Blog

Why Not Me?

November 25, 2019

Written by Kaitlyn, ’23

 

Francis Bacon once said, “In order for the light to shine so brightly, the darkness must be 

present”. When things happen to us, bad things and evil things, we as a people strive to find answers to 

our suffering. Usually, when we get to the real root of the problem, we tend to blame it all on God and 

then turn around and determine that if God caused this and He is supposed to be a loving and all 

powerful God, yet does not stop the evil, then He must not be really there. We dismiss God entirely 

because we can not make sense of why he would allow evil to happen or why “bad things happen to 

good people”. However, I believe that this is the wrong stance to take. For instance, if I was to go to the 

doctor with a huge stomach ache and he informs me that the pain I am feeling is the result of a tumor, I 

might ask why and how it got there? He may proceed in not answering my questions but instead give 

me ways in which to cope with what has happened. Does this mean that I should completely blame the 

doctor for putting the tumor in my stomach or come to the conclusion that a doctor is supposed to help 

individuals stay healthy and because I am not healthy, then the doctor must not exist? No. People 

would say that is a crazy thought. Or maybe because he did not answer my questions then he must not 

really be a doctor? Well, no. This is what we do with God. We wonder why bad things happen to 

“good” people and when God has not told us the answer or we cannot make sense of the answer, we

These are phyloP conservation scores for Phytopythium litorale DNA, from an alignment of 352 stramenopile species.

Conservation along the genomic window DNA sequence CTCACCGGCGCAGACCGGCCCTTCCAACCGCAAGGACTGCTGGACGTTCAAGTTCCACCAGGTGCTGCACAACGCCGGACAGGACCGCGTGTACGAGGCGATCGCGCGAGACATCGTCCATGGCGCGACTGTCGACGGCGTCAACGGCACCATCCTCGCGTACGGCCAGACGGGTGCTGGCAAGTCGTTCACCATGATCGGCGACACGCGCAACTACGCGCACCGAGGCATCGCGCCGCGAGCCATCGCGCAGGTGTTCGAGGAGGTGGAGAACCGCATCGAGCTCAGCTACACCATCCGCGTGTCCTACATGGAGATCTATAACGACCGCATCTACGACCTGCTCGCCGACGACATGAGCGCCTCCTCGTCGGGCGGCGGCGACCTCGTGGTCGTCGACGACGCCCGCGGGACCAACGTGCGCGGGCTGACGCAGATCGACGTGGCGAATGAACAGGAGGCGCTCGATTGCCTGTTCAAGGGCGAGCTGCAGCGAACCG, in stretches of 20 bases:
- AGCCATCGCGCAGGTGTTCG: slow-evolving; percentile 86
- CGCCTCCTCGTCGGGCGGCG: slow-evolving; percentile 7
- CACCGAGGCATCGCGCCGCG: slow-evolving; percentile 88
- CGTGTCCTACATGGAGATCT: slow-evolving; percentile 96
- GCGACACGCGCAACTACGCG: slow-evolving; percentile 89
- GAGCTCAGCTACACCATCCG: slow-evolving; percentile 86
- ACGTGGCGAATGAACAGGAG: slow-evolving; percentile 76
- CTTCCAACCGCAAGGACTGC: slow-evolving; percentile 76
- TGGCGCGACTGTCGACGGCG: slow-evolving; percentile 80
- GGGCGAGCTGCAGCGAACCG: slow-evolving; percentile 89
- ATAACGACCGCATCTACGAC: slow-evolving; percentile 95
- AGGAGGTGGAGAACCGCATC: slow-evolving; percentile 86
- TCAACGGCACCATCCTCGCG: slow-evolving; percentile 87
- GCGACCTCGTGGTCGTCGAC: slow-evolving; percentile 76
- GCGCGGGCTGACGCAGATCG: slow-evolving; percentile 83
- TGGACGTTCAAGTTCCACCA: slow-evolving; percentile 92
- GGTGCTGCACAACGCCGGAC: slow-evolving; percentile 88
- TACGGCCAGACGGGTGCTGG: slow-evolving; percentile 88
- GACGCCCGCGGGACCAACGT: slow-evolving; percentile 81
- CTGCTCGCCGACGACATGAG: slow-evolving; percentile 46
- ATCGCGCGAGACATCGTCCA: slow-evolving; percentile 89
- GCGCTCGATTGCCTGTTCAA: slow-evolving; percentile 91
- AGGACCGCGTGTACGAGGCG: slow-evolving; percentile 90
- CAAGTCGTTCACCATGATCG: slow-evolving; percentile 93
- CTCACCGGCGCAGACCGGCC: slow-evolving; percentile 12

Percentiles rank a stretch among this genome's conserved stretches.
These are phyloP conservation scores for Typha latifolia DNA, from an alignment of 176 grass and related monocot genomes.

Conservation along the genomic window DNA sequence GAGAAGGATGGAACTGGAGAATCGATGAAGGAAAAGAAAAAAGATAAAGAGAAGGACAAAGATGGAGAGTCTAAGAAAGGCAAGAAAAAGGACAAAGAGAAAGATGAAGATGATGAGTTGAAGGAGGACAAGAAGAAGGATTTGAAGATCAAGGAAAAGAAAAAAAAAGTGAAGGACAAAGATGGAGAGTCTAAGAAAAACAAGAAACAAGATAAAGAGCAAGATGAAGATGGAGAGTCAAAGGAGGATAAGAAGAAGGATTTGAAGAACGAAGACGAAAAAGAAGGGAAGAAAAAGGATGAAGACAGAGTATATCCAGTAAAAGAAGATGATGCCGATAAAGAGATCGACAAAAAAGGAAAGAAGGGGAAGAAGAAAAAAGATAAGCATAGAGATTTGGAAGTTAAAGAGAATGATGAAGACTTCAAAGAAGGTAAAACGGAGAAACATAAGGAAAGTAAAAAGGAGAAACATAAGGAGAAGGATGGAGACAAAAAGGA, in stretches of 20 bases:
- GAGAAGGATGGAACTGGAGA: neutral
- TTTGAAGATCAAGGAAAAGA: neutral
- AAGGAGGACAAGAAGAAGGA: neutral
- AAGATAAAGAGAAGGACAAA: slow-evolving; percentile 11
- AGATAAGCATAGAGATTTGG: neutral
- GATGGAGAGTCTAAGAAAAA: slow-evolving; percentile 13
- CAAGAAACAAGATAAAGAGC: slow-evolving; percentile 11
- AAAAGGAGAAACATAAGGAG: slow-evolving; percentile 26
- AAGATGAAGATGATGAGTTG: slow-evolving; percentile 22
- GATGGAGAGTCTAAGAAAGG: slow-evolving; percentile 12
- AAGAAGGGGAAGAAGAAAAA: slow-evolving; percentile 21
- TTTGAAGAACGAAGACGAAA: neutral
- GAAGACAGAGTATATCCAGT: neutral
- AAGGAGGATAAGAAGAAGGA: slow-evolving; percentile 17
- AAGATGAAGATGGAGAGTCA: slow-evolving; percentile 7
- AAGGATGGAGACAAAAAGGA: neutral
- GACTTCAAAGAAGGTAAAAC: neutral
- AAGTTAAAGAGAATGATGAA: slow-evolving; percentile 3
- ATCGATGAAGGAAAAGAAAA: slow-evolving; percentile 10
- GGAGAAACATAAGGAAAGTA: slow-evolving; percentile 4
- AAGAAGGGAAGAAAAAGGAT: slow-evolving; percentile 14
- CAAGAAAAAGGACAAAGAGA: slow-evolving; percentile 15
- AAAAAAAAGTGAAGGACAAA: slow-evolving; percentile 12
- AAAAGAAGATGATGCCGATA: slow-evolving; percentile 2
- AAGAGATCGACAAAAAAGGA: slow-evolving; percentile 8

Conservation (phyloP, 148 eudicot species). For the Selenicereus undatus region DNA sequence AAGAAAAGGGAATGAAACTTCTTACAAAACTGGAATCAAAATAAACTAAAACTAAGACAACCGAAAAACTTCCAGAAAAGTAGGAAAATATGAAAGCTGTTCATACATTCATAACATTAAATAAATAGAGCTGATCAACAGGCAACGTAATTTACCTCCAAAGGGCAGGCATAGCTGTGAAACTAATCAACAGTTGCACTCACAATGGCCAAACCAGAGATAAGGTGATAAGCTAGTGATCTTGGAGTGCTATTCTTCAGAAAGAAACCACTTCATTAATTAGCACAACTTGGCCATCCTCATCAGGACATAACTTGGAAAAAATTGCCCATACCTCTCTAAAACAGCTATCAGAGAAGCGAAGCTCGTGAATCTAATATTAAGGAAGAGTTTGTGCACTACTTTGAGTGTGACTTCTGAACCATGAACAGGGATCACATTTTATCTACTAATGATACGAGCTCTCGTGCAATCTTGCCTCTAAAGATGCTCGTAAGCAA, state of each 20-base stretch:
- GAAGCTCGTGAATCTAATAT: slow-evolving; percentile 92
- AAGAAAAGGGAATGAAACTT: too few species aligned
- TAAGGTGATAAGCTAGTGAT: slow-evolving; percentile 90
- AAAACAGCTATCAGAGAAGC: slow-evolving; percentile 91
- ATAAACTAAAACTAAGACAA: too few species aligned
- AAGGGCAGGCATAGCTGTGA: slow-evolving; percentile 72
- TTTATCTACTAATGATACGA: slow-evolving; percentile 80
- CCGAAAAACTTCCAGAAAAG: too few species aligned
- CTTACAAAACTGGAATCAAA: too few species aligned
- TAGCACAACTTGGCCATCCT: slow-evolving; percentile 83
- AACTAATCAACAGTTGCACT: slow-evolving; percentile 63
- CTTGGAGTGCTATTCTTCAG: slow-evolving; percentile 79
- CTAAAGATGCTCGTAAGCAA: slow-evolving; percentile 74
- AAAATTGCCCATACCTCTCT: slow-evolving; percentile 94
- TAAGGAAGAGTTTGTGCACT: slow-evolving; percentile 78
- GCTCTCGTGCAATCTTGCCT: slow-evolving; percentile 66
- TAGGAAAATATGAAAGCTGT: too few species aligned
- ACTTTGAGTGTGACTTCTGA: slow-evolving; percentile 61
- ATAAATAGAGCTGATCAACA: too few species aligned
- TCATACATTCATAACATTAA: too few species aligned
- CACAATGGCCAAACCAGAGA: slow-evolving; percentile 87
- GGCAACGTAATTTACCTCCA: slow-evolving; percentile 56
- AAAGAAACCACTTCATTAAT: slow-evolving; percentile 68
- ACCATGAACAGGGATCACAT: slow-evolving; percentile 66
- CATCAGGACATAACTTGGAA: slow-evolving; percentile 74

completely dismiss Him, convincing ourselves that God must not be real. 

 

I have asked these questions many times in my life and even contemplated the idea that God 

must not exist. But what has been clear throughout this process is that God is real and very active even 

when it feels like he is not. 

 

Throughout my life, I have lived with things that most people my age have not, first being my 

brother. My brother was born with a condition called Cerebral Palsy and also Asperger’s. This has not 

been easy for my family, especially for my brother Tyler. Our lives have surrounded around planning 

surgeries, getting yelled at due to his anger, having to find accommodations to every place we go and 

every form of transportation. I have had to watch my parents spend every waking moment loving on 

my brother and trying to meet all the needs he has and I have watched my brother go through thoughts 

of depression and suicide. He has never been able to play with other kids on playgrounds or have 

sleepovers or drive, go on dates, go to college, or have a job, all due to his disability. In addition to that, 

in my own life, I have experienced several moments of abuse by various male members of my extended 

family and those I have met in everyday life. As a result of this, I have a mental illness called CPTSD 

which is Complex Post Traumatic Stress Disorder. I have lost people close to me to death, drugs, 

alcohol, and relationships. There have been many moments where I have sat and pondered why God 

would allow all of these experiences to occur if He was so loving, all powerful, and all good,.